Date of this Version
Honors in Practice, Volume 10 (2014)
The Kokosing is a small river, barely a stream after a storm, which meanders its way through the gently undulating hills and farmland of central Ohio. The Kokosing takes its name from a Native American word meaning “place of owls.” Like an owl, Kenyon College is nestled among the trees atop a hill near the Kokosing. Kenyon is a private, selective, liberal arts college of about 1600 undergraduate students founded by an Episcopal bishop named Philander (yes, Philander) Chase in 1824. During the 2011–12 academic year, I had the good fortune to complete an American Council on Education Fellowship at Kenyon under the guidance of S. Georgia Nugent, president of the institution.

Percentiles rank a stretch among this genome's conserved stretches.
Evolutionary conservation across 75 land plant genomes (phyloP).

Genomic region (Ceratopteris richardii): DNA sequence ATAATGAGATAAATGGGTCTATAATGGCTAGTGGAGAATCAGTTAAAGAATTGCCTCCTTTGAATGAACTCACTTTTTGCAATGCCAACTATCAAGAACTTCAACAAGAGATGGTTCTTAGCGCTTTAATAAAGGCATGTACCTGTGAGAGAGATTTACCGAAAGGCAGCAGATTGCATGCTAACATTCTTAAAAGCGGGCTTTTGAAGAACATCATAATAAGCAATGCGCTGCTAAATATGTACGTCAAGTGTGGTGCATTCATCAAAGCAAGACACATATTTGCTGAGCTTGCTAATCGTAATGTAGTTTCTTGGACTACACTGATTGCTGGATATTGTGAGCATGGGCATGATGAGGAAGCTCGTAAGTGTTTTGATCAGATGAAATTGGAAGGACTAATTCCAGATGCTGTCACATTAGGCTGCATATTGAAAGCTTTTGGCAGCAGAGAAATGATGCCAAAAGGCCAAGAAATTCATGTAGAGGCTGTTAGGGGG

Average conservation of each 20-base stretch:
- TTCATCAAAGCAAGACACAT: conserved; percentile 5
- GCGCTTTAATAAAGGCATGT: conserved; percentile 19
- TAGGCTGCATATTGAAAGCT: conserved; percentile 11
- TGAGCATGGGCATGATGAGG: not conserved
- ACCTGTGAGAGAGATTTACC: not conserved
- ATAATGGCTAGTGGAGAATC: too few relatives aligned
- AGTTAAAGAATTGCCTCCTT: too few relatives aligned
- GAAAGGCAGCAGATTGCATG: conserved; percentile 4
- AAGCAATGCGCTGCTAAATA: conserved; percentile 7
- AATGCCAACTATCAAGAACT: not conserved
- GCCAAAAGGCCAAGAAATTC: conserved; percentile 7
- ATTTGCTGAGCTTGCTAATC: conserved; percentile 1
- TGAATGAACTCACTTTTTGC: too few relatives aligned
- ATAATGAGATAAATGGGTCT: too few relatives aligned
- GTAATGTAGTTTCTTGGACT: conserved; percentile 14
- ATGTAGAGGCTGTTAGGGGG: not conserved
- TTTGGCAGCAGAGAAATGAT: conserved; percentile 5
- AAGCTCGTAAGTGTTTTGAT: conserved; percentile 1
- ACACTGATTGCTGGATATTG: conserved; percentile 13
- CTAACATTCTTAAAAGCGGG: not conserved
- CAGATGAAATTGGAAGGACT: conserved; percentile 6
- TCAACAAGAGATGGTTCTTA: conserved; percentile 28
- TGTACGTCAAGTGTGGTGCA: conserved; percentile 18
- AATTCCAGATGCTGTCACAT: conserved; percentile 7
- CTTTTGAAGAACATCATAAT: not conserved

During my year at Kenyon, I served in an anthropological role, observing the culture of the community and the leadership of Kenyon’s senior staff. From this vantage point, I immersed myself in the life of the college and became a participant observer able to compare Kenyon with my home institution, Middle Tennessee State University, where I served as associate dean of the Honors College from 2006 to 2014. One reason I chose Kenyon was that in honors we often say that we provide a liberal arts education but with the resources and price tag of a public institution. I wanted to test the veracity of this truism by living “abroad” for a year, examining not only Kenyon but also the bevy of other liberal arts institutions in Ohio.